Naeem Esfahani’s resume is the envy of any computer science major. While studying as an undergraduate at the University of Tehran, he received recognition as the top student in the school two years in a row and graduated as the top student of his class. While working for his Master’s in Computer Engineering at the Sharif University of Technology, he served as a designer, developer, and consultant for numerous Iranian software corporations. Today this Mason graduate is a software engineer at Google.
Esfahani came to America in 2008 to work on his PhD at Mason. “I never had a problem transitioning, it was rather easy for me,” he said. “The hardest part was not being able to see family and loved ones.” He worked closely with his advisor, Sam Malek (now at University of California, Irvine) collaborating with him on numerous papers on self-adaptive software —software that alters itself in response to new conditions: “It’s hard for humans to keep all aspects of a large software system running, so we need to develop software that is responsible for itself to some extent; we need software that can monitor and adjust to new situations.”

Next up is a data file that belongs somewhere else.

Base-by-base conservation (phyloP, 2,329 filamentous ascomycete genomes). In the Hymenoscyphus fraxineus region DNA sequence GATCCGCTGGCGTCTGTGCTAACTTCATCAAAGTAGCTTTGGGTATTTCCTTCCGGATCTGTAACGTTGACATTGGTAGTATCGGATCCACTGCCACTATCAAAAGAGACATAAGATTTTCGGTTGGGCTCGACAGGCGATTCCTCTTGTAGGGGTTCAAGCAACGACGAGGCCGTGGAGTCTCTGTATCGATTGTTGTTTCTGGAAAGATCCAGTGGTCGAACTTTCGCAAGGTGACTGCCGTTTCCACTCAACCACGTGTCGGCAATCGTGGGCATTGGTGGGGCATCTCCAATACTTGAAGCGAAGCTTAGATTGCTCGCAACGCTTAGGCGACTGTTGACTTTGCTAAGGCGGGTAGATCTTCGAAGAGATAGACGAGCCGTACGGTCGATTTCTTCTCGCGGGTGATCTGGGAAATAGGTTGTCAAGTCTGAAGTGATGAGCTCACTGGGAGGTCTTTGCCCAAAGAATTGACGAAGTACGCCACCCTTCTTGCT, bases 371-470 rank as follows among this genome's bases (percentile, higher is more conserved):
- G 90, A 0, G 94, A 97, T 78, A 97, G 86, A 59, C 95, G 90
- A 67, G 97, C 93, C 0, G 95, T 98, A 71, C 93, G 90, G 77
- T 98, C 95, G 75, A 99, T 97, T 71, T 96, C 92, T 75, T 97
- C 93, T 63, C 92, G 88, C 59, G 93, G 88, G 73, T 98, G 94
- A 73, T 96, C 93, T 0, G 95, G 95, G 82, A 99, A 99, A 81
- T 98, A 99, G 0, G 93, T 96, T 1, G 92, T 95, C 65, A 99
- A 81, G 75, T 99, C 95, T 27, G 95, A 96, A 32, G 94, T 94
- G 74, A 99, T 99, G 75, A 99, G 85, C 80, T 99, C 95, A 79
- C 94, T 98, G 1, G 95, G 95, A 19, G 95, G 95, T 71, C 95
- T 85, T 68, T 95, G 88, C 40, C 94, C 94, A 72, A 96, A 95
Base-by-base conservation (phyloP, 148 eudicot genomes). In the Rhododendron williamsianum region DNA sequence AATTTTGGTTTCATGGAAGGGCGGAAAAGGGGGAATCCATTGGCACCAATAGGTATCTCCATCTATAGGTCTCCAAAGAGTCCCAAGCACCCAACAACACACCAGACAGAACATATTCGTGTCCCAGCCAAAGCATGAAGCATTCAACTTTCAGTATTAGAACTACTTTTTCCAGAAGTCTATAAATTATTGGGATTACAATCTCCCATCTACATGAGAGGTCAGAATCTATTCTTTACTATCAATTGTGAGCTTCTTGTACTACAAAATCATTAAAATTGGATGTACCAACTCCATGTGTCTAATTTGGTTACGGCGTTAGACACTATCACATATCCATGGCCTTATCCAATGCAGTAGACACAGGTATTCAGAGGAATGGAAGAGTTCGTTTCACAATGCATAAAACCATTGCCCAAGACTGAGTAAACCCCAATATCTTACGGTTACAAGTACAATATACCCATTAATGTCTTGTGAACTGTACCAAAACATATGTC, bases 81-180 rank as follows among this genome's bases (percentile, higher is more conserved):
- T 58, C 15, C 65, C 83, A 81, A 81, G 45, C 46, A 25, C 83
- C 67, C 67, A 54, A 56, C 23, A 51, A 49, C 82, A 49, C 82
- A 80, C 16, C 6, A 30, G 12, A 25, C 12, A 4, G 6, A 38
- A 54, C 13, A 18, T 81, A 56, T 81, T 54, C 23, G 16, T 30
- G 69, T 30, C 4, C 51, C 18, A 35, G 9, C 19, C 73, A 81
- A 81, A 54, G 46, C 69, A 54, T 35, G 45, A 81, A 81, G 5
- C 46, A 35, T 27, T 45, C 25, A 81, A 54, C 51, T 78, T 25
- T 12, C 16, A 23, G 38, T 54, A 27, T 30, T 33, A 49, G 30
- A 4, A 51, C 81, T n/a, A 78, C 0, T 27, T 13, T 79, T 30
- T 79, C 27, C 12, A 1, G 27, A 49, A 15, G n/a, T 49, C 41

As he pursued his degree, he landed a coveted internship at Google. “Google is all about problem solving and innovation. You expose yourself to challenging problems all the time, which you have to prepare for.” As he rose through the program, he mentored other Mason students applying for Google internships, helping them to prepare for the rigorous demands of the industry. “I loved that time working with them and helping them to grow. I loved helping them to find their own path.”
Esfahani received his doctorate this year and, after turning down offers for assistant professorships, now works as a full-time software engineer at Google’s California headquarters. “The only place I prefer over academia is Google. It is a company that innovates, and I find that fun.”